Letter to the Editor: Ivermectin poisoning increase should raise concern | SummitDaily.com

Letter to the Editor: Ivermectin poisoning increase should raise concern

Bruce Menzel

The nationwide system of 55 Poison Control Centers expedites emergency medical care to poisoning cases, preserves incidence records and provides poison prevention information.

In response to the pandemic, control center data analysis brought early attention to poisoning from unapproved, would-be-preventative drugs — especially a family of chloroquine compounds used for treating malaria and arthritis.

Now, The American Association of Poison Control Centers has issued four bulletins concerning some other self-administered drugs that poison the users who apply them inappropriately.

The bulletins show incidences of four poisoning agents in 2019 and 2022, each during the four-month late winter and early spring season. Three of the poison varieties are common household items: bleach, disinfectants and hand sanitizers. The fourth is ivermectin, normally used for livestock and human parasite eradication.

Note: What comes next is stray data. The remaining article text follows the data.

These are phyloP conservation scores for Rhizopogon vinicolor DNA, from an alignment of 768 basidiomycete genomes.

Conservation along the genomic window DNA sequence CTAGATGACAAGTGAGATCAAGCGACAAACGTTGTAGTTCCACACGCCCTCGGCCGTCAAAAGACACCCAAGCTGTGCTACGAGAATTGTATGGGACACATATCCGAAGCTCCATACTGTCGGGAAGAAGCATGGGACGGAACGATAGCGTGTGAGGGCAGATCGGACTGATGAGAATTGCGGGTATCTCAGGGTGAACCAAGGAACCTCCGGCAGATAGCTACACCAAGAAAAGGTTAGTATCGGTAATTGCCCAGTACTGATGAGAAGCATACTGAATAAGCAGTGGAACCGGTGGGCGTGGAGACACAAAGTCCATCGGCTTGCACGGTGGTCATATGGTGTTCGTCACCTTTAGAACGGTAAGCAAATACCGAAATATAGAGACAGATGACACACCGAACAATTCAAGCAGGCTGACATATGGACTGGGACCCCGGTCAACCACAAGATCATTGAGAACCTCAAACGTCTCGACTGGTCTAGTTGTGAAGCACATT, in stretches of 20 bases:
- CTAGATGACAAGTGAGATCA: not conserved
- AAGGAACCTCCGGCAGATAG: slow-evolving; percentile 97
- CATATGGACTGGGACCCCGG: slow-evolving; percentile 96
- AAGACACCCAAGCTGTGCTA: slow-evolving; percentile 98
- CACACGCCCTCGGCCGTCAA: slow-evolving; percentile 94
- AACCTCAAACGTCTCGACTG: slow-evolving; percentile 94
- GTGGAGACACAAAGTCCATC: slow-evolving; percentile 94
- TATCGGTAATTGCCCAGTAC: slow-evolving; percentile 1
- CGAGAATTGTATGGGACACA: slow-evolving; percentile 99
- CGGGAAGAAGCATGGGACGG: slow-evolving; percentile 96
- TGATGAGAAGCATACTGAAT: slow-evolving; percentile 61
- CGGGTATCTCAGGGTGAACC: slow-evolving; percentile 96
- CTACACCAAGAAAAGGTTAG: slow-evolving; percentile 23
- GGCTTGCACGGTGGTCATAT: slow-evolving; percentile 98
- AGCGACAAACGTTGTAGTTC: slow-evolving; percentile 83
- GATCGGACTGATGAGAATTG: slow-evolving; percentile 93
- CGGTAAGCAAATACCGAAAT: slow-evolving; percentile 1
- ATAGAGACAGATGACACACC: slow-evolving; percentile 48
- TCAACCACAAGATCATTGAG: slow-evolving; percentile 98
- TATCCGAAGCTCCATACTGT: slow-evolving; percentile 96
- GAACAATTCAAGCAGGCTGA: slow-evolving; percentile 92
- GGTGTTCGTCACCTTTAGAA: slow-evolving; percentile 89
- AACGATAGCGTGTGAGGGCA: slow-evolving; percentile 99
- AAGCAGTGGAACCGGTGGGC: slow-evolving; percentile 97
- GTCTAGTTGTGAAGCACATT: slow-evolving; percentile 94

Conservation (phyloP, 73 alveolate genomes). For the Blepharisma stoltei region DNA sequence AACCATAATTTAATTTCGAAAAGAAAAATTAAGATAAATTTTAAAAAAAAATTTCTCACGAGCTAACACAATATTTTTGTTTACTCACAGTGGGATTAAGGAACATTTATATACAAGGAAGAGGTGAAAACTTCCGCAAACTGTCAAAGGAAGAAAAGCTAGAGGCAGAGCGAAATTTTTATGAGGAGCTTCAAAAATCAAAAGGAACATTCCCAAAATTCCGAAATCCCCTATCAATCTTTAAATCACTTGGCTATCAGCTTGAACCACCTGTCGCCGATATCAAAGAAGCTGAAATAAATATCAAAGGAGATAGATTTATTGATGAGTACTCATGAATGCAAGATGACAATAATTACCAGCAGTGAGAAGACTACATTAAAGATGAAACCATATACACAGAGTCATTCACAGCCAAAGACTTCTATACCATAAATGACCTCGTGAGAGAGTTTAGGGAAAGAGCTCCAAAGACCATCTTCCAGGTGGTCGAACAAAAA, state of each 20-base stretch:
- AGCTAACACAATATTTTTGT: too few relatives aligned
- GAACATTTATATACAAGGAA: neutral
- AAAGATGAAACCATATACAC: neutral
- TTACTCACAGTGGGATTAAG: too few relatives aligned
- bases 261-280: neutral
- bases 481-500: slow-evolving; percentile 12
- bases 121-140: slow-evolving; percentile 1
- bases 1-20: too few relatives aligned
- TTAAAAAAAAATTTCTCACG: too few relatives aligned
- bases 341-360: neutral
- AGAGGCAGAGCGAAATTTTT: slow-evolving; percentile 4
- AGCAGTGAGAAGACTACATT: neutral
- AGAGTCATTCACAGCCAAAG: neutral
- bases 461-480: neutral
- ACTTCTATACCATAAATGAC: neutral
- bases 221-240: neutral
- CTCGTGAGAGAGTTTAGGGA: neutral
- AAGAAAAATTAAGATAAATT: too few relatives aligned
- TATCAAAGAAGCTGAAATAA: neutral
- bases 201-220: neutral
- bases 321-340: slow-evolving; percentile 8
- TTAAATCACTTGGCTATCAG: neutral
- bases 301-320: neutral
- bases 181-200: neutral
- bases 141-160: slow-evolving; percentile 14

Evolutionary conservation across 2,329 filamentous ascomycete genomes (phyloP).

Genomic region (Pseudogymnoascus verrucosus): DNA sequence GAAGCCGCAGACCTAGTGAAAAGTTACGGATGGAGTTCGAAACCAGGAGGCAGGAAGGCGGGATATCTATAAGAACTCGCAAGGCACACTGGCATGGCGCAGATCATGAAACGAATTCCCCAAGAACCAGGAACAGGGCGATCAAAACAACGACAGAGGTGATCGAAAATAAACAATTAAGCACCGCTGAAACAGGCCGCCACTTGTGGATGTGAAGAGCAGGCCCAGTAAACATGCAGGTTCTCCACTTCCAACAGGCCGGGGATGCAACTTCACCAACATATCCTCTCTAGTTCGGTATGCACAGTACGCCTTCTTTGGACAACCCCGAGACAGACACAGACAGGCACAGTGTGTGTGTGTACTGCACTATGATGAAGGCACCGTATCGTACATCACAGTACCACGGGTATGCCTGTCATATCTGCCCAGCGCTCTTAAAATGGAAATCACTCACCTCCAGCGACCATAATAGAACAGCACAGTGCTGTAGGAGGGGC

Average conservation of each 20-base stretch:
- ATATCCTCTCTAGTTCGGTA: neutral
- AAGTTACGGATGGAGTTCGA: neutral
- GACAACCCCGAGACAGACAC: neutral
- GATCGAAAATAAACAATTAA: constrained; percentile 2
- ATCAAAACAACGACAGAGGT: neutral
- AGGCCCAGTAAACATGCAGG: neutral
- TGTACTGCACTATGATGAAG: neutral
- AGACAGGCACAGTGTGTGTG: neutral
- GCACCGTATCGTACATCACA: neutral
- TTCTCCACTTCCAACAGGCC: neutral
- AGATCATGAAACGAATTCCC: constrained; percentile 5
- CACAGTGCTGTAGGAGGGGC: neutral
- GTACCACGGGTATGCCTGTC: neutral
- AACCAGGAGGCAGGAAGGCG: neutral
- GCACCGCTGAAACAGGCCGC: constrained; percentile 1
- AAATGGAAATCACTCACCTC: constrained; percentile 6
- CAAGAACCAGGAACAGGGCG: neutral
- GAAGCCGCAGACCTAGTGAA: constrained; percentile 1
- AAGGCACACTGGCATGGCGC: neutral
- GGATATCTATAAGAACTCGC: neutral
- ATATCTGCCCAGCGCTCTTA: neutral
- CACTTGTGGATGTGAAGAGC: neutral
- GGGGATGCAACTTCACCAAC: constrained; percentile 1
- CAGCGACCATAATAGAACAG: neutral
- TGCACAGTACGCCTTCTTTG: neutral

Bleach serves as a general control indicator of misuse. Incidence data show that bleach poisoning changed little between the years while poisoning due to the others increased markedly. Moreover, while disinfectants and sanitizers generally had only minor medical outcomes, ivermectin cases had more serious detrimental effects, including deaths.

Although the bulletins’ matter-of-fact style does not make direct comparisons between the study drugs, intuitive readers can do so. A reasonable interpretation is that the evidence supports the view that home remedy approaches to COVID-19 prevention are foolhardy. None of the compounds studied here are FDA-approved for COVID-19 prevention.

COVID-19 is again increasing nationwide, in Colorado and Summit County.

I cite this study because the ongoing dialogue here about COVID-19 prevention indicates that some county residents practice the risky behavior of using unproven drugs for prevention. Besides the personal risk element, these incautious citizens can spread the disease and become community burdens when requiring emergency and hospital response services.

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